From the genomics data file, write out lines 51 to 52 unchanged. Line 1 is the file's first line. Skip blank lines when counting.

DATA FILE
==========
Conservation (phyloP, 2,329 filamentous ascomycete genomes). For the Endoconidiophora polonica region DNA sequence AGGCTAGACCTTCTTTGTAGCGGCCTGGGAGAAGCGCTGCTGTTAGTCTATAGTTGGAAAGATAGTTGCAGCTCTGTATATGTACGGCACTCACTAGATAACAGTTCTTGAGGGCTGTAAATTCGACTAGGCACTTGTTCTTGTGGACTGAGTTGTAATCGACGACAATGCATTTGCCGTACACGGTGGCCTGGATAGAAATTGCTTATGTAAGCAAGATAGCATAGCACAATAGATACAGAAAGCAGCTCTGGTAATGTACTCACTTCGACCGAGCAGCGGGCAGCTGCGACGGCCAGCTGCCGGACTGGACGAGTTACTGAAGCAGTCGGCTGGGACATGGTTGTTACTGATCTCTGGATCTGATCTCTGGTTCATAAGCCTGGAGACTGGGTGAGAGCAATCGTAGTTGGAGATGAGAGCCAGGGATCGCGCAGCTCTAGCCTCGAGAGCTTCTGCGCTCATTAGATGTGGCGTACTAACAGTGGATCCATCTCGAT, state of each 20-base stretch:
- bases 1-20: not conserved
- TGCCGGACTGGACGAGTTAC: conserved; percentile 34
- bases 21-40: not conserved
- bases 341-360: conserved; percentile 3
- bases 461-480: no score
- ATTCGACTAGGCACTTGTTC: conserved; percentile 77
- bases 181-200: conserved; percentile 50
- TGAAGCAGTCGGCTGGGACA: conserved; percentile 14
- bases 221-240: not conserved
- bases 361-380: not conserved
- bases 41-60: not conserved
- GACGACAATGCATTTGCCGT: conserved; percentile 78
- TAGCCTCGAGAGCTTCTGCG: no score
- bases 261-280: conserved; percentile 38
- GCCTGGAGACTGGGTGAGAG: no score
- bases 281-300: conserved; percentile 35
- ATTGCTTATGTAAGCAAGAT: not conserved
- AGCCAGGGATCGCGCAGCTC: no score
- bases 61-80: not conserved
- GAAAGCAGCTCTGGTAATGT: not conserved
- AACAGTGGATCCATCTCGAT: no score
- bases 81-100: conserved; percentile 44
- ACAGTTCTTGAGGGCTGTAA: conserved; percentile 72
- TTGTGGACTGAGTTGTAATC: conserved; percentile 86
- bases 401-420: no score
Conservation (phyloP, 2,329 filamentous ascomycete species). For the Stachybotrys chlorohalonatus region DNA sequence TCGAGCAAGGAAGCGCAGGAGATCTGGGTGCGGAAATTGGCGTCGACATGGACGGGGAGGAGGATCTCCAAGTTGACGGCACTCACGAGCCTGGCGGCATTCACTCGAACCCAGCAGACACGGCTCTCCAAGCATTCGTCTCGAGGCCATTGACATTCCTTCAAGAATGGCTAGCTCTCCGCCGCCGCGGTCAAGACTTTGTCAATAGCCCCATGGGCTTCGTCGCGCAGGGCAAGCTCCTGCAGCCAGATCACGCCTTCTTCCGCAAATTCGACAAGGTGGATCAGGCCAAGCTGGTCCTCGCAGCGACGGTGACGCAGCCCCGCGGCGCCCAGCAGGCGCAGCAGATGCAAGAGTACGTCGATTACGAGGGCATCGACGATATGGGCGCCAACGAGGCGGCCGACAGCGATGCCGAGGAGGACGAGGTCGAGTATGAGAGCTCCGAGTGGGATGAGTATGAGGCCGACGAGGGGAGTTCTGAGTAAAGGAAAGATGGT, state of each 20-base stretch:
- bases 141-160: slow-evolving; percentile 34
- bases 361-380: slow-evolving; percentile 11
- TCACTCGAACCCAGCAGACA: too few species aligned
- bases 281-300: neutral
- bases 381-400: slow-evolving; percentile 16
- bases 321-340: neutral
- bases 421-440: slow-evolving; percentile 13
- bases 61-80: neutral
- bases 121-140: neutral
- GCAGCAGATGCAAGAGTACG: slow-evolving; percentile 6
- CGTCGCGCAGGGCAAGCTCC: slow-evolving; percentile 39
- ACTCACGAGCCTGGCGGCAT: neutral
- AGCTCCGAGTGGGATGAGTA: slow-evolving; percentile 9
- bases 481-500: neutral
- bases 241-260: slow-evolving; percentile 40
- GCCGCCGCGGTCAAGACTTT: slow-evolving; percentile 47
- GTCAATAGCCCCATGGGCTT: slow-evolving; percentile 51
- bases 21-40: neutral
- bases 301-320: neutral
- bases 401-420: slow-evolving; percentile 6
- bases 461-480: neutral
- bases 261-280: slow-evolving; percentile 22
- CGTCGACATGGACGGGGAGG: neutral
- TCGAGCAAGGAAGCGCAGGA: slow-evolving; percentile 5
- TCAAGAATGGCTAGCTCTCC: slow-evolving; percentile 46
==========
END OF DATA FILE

- TCGAGCAAGGAAGCGCAGGA: slow-evolving; percentile 5
- TCAAGAATGGCTAGCTCTCC: slow-evolving; percentile 46